In the past, in a battle pitting one offspring of eighteenth-century rationalism against another, Marxism has been liberalism’s best known and most vociferous opponent. But with the fall of Communism, the voices of ethnic particularism, communitarianism, and religious fundamentalism—a tradition Stephen Holmes traces to Joseph de Maistre—have become louder in rejection of the Enlightenment, failing to distinguish between the descendants of Karl Marx and Adam Smith. Holmes uses the tools of the political theorist and the intellectual historian to expose the philosophical underpinnings of antiliberalism in its nonmarxist guise. Examining the works of some of liberalism’s severest critics—including Maistre, Carl Schmitt, Leo Strauss, and Alasdair MacIntyre—Holmes provides, in effect, a reader’s guide to antiliberal culture, in all its colorful and often seductive, however nefarious, variety. As much a mindset as a theory, as much a sensibility as an argument, antiliberalism appears here in its diverse efforts to pit “spiritual truths” and “communal bonds” against a perceived cultural decay and moral disintegration. This corrosion of the social fabric—rather than the separation of powers, competitive elections, a free press, religious tolerance, public budgets, and judicial controls on the police—is what the antiliberal forces see as the core of liberal politics. Against this picture, Holmes outlines the classical liberal arguments most often misrepresented by the enemies of liberalism and most essential to the future of democracy.

Constructive as well as critical, this book helps us see what liberalism is and must be, and why it must and always will engender deep misgivings along with passionate commitment.
political_science  cultural_history  cultural_cognition  law  liberalism  us_conservative_thought  book 
february 2017 by rvenkat
International Cognition and Culture Institute
The International Cognition & Culture Institute (ICCI) was founded in September 2008 thanks to an initial grant from the London School of Economics and Political Science and support from the Institut Jean Nicod (ENS, EHESS, CNRS) in Paris. Since 2015, the website is hosted by the Budapest CEU Social Mind Center.

The rationale for this Web Institute is twofold:

Scholars in the emerging cross-disciplinary field of cognition and culture studies are scattered around the world and few (if any) institutions has a sufficient number and variety of them for optimal research and teaching. It is in the very nature of this field to call for international and interdisciplinary collaborations.
A number of programs are, of course, already contributing to the networking made necessary by the emergence of this new field. We see our Web Institute, with no time limit and no fixed agenda, as complementary to these more focused initiatives.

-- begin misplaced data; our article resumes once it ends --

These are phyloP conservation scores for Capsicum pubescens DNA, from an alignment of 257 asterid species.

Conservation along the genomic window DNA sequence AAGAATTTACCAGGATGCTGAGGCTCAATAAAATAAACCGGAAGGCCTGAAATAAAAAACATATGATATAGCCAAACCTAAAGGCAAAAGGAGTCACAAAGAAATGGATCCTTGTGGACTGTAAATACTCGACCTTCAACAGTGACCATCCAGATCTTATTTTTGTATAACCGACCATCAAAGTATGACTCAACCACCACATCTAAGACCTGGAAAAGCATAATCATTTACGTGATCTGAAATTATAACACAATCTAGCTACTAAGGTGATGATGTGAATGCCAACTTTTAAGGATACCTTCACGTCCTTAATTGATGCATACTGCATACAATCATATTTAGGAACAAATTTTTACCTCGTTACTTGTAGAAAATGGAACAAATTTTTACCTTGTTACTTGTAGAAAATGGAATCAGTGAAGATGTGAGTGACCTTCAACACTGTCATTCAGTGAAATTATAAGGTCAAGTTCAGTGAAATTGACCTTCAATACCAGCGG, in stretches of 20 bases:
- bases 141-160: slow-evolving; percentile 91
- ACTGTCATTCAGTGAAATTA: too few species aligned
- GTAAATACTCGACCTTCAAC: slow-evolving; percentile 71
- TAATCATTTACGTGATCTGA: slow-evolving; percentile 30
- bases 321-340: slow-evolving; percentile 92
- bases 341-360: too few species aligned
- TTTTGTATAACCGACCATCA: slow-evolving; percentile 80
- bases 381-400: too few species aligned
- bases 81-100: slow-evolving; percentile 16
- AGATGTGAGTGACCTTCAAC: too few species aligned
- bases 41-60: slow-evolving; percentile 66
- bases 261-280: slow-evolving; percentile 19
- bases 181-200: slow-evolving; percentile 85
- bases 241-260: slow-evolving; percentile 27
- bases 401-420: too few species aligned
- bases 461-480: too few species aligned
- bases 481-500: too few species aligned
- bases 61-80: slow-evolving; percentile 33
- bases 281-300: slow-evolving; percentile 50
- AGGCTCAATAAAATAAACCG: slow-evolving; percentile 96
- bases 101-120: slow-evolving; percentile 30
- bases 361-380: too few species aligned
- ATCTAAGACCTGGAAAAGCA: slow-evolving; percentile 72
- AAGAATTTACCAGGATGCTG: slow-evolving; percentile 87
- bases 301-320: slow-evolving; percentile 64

The website of the International Cognition & Culture Institute has, as permanent features, a blog section meant to stimulate and a news section meant to inform. We also organize online workshops, book-clubs, and other events We of course welcome initiatives and suggestions. Successful web institutions typically evolve in directions that had not been foreseen, let alone planned, and we look forward to being observant participants in such an evolution.
cultural_evolution  cultural_history  cognitive_science  institute 
may 2016 by rvenkat
[1603.06371] The classical origin of modern mathematics
The aim of this paper is to study the historical evolution of mathematical thinking and its spatial spreading. To do so, we have collected and integrated data from different online academic datasets. In its final stage, the database includes a large number (N~200K) of advisor-student relationships, with affiliations and keywords on their research topic, over several centuries, from the 14th century until today. We focus on two different topics, the evolving importance of countries and of the research disciplines over time. Moreover we study the database at three levels, its global statistics, the mesoscale networks connecting countries and disciplines, and the genealogical level.
social_construction_of_knowledge  cultural_evolution  cultural_history  for_friends  teaching  epidemiology  networks  via:strogatz  social_networks 
april 2016 by rvenkat
The Culture of Narcissism - Wikipedia, the free encyclopedia
A book by Christopher Lasch on the normalization of what he calls "pathological narcissism" in 20th century American culture.
via:azimam  cultural_history  book 
june 2015 by rvenkat
The American Adam, Lewis
Intellectual history is viewed in this book as a series of "great conversations"—dramatic dialogues in which a culture's spokesmen wrestle with the leading questions of their times. In nineteenth-century America the great argument centered about De Crèvecoeur's "new man," the American, an innocent Adam in a bright new world dissociating himself from the historic past. Mr. Lewis reveals this vital preoccupation as a pervasive, transforming ingredient of the American mind, illuminating history and theology as well as art, shaping the consciousness of lesser thinkers as fully as it shaped the giants of the age. He traces the Adamic theme in the writings of Emerson, Thoreau, Hawthorne, Melville, Henry James, and others, and in an Epilogue he exposes their continuing spirit in the works of F. Scott Fitzgerald, William Faulkner, Ralph Ellison, J. D. Salinger, and Saul Bellow.
via:azimam  american_history  intellectualism  book  cultural_history 
june 2015 by rvenkat